TUCSON, AZ (Tucson News Now) - Homelessness is a problem that plagues many veterans across the U.S. To help combat that and get homeless veterans the services they need the volunteer organization Tucson Veterans Serving Veterans is holding its annual homeless veterans resource fair.
Each year the organization brings in a handful of service providers for the vets to access at the fair and this year they say they have more service providers than they ever have had, with 85 scheduled to come.
Service providers at the resource fair will offer things like clothes, haircuts, legal assistance, job services, and help with VA benefits. Along with that Tucson Veterans Serving Veterans says it has over 3,000 pounds of clothing that was donated and will be available for vets at the event.
Cliff Wade, chairman for Tucson Veterans Serving Veterans, says the event is a necessity because "the biggest thing is helping these veterans because they deserve it."
Wade knows the importance of getting help and access to resources for homeless vets because he was one himself.
After serving for four years in the military, Wade was homeless off and on, and says he had a drug problem. He ultimately ended up in prison and says the wake-up call for him was hearing from a judge tell him that if another crime landed him in the court room, it could land him in prison for the rest of his life.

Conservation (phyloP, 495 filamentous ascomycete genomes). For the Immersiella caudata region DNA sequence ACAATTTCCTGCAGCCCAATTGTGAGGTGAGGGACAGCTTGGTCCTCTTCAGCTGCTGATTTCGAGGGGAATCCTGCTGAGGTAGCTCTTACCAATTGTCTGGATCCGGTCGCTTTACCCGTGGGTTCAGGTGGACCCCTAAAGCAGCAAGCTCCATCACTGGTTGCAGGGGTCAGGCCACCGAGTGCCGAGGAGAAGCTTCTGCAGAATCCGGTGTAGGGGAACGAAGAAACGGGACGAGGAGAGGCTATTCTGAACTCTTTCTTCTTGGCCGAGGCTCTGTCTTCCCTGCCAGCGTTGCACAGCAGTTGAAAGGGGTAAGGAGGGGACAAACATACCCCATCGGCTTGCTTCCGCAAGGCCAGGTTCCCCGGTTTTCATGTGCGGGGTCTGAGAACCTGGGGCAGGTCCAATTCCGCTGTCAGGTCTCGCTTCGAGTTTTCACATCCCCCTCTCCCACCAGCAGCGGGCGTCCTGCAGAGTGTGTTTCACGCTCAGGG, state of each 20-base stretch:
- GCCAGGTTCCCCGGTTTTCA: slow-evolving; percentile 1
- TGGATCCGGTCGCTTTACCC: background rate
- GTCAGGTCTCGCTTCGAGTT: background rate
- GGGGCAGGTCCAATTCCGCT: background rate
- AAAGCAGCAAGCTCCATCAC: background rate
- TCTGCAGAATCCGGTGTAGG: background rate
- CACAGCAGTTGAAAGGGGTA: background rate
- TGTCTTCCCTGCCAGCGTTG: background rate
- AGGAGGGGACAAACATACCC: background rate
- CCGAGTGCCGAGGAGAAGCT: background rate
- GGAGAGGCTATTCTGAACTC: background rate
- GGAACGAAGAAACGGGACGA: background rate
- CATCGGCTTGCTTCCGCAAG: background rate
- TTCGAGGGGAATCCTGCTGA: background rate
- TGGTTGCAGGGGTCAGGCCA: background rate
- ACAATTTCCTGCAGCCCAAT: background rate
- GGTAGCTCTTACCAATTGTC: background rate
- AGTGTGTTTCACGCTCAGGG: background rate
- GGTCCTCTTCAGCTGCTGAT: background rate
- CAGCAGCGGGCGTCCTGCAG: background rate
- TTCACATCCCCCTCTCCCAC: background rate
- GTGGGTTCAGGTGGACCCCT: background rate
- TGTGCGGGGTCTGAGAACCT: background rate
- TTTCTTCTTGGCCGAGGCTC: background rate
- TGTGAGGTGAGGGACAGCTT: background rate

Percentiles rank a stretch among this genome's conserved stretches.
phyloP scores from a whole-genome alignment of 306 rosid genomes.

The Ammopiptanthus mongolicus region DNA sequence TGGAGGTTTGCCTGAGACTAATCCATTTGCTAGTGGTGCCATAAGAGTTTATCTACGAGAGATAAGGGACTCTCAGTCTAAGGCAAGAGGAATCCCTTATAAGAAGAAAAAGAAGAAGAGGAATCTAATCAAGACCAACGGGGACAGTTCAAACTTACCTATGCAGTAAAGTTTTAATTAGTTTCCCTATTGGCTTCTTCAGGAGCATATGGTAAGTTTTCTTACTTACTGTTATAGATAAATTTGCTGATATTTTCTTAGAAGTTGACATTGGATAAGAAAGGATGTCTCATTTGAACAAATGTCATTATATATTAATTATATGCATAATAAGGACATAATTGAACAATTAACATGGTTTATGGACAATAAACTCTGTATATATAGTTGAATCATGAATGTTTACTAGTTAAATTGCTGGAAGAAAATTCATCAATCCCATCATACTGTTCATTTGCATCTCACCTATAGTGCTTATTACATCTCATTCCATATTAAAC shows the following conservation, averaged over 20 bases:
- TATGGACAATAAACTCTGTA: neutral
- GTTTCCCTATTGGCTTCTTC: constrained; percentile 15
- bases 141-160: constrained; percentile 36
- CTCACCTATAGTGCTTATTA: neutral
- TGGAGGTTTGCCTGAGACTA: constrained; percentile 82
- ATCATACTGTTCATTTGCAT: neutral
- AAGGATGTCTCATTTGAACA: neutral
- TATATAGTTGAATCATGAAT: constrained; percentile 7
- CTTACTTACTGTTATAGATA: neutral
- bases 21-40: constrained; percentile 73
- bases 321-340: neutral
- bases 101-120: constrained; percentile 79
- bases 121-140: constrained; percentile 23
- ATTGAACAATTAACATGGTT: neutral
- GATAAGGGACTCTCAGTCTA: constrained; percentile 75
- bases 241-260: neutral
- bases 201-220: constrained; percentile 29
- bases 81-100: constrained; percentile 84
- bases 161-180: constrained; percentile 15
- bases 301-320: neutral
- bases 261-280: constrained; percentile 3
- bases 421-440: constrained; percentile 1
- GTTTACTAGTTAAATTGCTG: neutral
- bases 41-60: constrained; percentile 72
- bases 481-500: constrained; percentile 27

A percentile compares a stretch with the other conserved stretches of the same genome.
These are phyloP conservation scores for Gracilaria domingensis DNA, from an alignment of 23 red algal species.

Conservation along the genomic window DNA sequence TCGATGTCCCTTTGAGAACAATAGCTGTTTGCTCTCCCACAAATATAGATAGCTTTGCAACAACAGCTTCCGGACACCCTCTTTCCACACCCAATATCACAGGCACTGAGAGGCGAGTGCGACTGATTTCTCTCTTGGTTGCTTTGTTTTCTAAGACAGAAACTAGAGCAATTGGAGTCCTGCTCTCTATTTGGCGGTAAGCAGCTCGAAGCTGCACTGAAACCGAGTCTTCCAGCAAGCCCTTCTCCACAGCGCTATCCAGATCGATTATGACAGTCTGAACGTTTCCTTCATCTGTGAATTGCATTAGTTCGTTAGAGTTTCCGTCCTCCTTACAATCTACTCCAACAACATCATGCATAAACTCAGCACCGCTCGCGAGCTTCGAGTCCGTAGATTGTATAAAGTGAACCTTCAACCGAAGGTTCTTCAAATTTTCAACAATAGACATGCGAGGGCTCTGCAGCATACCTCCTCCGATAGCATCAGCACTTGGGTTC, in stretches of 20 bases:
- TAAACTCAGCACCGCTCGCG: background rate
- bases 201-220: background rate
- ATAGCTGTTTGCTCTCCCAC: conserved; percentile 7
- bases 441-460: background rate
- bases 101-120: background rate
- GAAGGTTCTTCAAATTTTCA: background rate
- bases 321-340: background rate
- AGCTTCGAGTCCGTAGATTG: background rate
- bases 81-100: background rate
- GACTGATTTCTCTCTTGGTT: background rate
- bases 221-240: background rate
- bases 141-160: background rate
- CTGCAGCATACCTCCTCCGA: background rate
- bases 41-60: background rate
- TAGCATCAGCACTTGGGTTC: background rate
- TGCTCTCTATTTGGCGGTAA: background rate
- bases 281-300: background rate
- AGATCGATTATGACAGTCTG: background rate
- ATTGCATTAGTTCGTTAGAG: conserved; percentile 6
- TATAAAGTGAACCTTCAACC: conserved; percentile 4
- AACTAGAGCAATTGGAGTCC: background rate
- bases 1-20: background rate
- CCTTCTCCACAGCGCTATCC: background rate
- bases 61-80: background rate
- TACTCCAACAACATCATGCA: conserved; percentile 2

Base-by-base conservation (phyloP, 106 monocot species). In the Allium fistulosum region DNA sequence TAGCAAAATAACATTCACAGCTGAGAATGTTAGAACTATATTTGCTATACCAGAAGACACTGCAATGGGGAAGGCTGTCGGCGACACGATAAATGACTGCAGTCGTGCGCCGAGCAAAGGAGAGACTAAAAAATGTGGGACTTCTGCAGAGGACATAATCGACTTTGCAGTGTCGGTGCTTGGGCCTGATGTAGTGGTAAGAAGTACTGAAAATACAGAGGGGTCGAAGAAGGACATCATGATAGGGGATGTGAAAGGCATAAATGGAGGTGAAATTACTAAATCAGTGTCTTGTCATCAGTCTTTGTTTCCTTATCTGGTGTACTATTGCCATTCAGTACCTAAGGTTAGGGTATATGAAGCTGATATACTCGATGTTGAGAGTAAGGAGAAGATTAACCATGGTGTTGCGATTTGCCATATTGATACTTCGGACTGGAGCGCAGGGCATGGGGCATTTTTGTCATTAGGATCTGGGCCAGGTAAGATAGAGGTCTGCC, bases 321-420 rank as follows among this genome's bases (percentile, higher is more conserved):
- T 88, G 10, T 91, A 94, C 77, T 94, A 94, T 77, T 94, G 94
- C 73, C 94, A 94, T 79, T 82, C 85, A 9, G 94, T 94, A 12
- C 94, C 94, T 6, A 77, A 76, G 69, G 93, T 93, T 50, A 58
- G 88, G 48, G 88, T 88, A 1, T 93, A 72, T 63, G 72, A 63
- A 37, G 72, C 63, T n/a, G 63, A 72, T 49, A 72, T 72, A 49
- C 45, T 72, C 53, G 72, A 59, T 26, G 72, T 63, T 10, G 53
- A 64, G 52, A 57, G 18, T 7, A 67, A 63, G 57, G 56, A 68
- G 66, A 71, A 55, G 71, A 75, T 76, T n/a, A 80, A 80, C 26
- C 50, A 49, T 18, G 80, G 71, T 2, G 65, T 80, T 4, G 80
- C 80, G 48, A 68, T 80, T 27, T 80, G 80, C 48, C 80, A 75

Once he got out of prison Wade says he fell into the path he's on now, serving the homeless through community outreach.
"Back in 2009 I was coming out of prison. My P.O. (probation officer) put me in the Gospel Rescue Mission, so I spent 90 days there. But they thought it was being mean to me but it turned out to be a godsend."
While in the Gospel Rescue Mission, Wade met a fellow vet who brought him along to the VA in Tucson. There he says he got access to the health care he needed. From that point on, Wade went on to get a bachelor's degree in engineering, he worked for multiple organizations doing homeless outreach, and he now works for the city of Tucson doing homeless outreach.
Wade says that his experiences and struggles with homelessness, addiction, and incarceration in his past help him with what he's presently doing in homeless outreach.
"I've been where these homeless guys are," he said. "I know what it is. They trust me because I've been there and ... I don't give them any stories. I tell them the truth."
Ultimately, Wade says seeing the successes of those he helps makes everything he's been through to get to where he is now worth it.
"Some of the best things that happen to me are I get calls like, 'Hey, Cliff. Thank you'. And I'm like, 'Dude, you did it yourself. I'm just getting you started."